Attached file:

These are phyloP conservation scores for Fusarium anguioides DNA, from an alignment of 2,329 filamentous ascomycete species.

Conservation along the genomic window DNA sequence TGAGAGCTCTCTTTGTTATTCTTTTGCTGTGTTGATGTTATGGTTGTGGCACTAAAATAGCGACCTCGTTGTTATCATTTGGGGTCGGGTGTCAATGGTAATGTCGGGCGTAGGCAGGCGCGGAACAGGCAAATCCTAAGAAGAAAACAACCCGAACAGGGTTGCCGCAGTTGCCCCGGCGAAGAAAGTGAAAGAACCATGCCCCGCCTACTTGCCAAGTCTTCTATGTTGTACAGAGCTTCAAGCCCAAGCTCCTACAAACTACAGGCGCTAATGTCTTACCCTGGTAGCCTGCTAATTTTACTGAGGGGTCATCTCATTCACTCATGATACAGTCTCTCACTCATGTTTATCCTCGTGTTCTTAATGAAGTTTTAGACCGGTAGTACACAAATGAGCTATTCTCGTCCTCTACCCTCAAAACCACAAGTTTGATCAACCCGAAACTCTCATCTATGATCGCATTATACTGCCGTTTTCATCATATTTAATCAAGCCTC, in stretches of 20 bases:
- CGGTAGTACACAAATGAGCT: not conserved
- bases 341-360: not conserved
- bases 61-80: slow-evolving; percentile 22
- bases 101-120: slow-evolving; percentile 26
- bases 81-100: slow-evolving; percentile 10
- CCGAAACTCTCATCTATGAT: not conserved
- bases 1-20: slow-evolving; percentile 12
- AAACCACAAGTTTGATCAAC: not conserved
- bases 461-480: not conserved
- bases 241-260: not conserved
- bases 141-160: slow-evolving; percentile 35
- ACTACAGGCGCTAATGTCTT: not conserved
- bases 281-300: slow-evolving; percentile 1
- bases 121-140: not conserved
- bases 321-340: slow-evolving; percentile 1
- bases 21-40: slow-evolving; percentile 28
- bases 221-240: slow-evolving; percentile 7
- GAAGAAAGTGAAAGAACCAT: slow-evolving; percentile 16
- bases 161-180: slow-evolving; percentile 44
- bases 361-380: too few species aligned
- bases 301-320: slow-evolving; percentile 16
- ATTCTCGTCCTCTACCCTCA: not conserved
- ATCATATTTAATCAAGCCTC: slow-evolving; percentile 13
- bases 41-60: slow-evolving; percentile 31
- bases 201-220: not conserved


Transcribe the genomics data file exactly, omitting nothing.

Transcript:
These are phyloP conservation scores for Fusarium anguioides DNA, from an alignment of 2,329 filamentous ascomycete species.

Conservation along the genomic window DNA sequence TGAGAGCTCTCTTTGTTATTCTTTTGCTGTGTTGATGTTATGGTTGTGGCACTAAAATAGCGACCTCGTTGTTATCATTTGGGGTCGGGTGTCAATGGTAATGTCGGGCGTAGGCAGGCGCGGAACAGGCAAATCCTAAGAAGAAAACAACCCGAACAGGGTTGCCGCAGTTGCCCCGGCGAAGAAAGTGAAAGAACCATGCCCCGCCTACTTGCCAAGTCTTCTATGTTGTACAGAGCTTCAAGCCCAAGCTCCTACAAACTACAGGCGCTAATGTCTTACCCTGGTAGCCTGCTAATTTTACTGAGGGGTCATCTCATTCACTCATGATACAGTCTCTCACTCATGTTTATCCTCGTGTTCTTAATGAAGTTTTAGACCGGTAGTACACAAATGAGCTATTCTCGTCCTCTACCCTCAAAACCACAAGTTTGATCAACCCGAAACTCTCATCTATGATCGCATTATACTGCCGTTTTCATCATATTTAATCAAGCCTC, in stretches of 20 bases:
- CGGTAGTACACAAATGAGCT: not conserved
- bases 341-360: not conserved
- bases 61-80: slow-evolving; percentile 22
- bases 101-120: slow-evolving; percentile 26
- bases 81-100: slow-evolving; percentile 10
- CCGAAACTCTCATCTATGAT: not conserved
- bases 1-20: slow-evolving; percentile 12
- AAACCACAAGTTTGATCAAC: not conserved
- bases 461-480: not conserved
- bases 241-260: not conserved
- bases 141-160: slow-evolving; percentile 35
- ACTACAGGCGCTAATGTCTT: not conserved
- bases 281-300: slow-evolving; percentile 1
- bases 121-140: not conserved
- bases 321-340: slow-evolving; percentile 1
- bases 21-40: slow-evolving; percentile 28
- bases 221-240: slow-evolving; percentile 7
- GAAGAAAGTGAAAGAACCAT: slow-evolving; percentile 16
- bases 161-180: slow-evolving; percentile 44
- bases 361-380: too few species aligned
- bases 301-320: slow-evolving; percentile 16
- ATTCTCGTCCTCTACCCTCA: not conserved
- ATCATATTTAATCAAGCCTC: slow-evolving; percentile 13
- bases 41-60: slow-evolving; percentile 31
- bases 201-220: not conserved